Consumer attitudes on data privacy are intensifying. Sensing this convergence, tech companies are implementing policies to limit covert tracking and governments across the globe are introducing new restrictions to regulate the handling of data. It’s now critical for businesses to rethink their data privacy policies.
Unfortunately, many brands still see data privacy as a box-ticking exercise. They are loath to wean themselves off third-party data and maintain the perception that marketing is a one-way broadcast. Something that happens TO consumers, not WITH them.
However, forward-thinking brands are treating the brand-customer relationship as a two-way dialogue. This leads to a higher quality of data that can be used to gain actionable insight and create a more relevant, personalized experience for the customer.
The move from a one-way broadcast to a two-way dialogue is a significant shift in the marketer’s mindset, but it’s happening very slowly. Is it possible that the transition is being hindered by the very language and terminology that marketers use?
The subtle power of language still applies internally
Marketers are, of course, very aware of the power of language and tone of voice when it comes to customer-facing communications. But what if we turned this back on the language and terminology that marketers use internally?
Take the term ‘consumer’, for example. Once a word used solely in the food and drink industry, this is now commonly substituted for ‘person’ or ‘individual’ in the marketing world. If people are solely defined by their ability to consume products, marketers are assuming a one-way relationship. It promotes the viewpoint that brands have sole control over the brand-to-customer relationship. If they do, they are missing a huge opportunity.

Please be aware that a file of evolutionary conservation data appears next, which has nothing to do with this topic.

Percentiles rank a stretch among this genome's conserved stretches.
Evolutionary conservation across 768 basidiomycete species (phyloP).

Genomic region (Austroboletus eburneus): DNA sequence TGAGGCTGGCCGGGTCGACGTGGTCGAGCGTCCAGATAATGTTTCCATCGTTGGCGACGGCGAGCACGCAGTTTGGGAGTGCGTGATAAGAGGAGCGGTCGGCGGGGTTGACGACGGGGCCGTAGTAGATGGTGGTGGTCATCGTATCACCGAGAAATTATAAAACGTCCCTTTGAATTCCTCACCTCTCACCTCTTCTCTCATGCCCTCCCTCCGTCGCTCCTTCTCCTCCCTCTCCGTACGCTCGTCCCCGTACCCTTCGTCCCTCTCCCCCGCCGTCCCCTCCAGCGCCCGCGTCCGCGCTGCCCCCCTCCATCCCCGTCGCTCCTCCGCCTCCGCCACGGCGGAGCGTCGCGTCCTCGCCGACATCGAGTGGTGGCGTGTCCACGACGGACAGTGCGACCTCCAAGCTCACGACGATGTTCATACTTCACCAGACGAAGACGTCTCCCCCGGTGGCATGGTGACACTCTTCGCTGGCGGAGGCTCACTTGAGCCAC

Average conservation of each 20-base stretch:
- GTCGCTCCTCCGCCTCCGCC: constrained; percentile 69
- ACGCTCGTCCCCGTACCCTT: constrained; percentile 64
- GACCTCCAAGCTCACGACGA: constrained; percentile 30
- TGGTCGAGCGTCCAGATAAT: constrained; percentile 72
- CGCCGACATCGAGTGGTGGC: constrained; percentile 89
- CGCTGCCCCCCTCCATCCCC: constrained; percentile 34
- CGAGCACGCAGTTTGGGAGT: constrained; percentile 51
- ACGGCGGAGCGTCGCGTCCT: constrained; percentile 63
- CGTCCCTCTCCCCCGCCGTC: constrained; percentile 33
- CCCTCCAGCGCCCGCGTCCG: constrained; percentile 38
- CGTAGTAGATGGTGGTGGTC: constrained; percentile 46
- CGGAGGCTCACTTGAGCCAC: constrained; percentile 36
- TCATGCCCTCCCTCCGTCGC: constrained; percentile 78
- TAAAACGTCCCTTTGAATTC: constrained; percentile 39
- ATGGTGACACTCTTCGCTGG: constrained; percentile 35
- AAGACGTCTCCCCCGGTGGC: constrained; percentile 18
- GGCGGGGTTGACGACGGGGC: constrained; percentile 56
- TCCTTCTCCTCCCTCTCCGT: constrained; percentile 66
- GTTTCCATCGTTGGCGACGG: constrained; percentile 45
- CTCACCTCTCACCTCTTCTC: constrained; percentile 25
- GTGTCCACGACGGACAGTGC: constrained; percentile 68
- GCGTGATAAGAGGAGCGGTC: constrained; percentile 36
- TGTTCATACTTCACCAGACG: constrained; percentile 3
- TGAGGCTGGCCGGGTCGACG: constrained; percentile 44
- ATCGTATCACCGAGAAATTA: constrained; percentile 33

“The language by which we define things should be the language by which we change things.”
This can feel like splitting hairs here, but as management consultant and academic, Dave Snowden notes above, our definitions can change our perspectives.
Continuing with the term ‘consumer,’ a 2012 study noted the word’s negative effect. During the study, different groups of people were given the same hypothetical scenario – there’s a water shortage, and you have to share a well with three other people. The only difference was whether the participants in each group were labeled as ‘consumers’ or ‘individuals.’
“The “consumers” rated themselves as less trusting of others to conserve water, less personally responsible, and less in partnership with the others in dealing with the crisis. The consumer status, the authors concluded, “did not unite; it divided.”
The subtle distinction in language had a noticeable impact on the behavior of the participants – triggering different psychological concerns. However, it didn’t create a collaborative environment. And this could be read as a collaboration between marketer and customer, or between marketing colleagues themselves.
Three words to remove from your marketing lingo
Brands are very aware of their language in front of their customers. But to enact the mindset shift needed to implement genuinely two-way relationships with new individuals, it may be time for marketers to look at their internal language.
A consumer is ultimately a human with needs, motivations, and values. Give them the ability to become active members in the brand-customer relationship, and they will be able to share their interests and intent directly.
People that are given the tools to control their data privacy settings will be able to tell brands what they are interested in and what platform they want to be targeted on. In this way, when marketers do communicate, the creepy surprise element will be lost, and the customers will pay more attention to the message.
Customer loyalty is built on trust-based relationships. Tricking customers into sharing more information than they are willing to give is a quick way to lose trust. ‘Capturing’ data implies marketers are wrangling information out of customers unwilling to share. It connotes brands are doing something manipulative.
Instead, brands should earn the data by building a trust-based relationship based on honest and transparent value exchanges. Brands that are clear about the data they want and how they will use it to benefit the customer will reap the most significant rewards.
Historically, the term campaign has military or political connotations. This military mindset suggests that marketers’ messages are an unwanted assault on unwitting consumers. It implies that marketers should force their way into people’s lives to influence their decisions covertly.
Instead, consider marketing as a form of customer service. Look for opportunities that provide genuine interactions. Allow space for a two-way dialogue where customers can give feedback and communicate how the brand can provide the most relevant experience possible.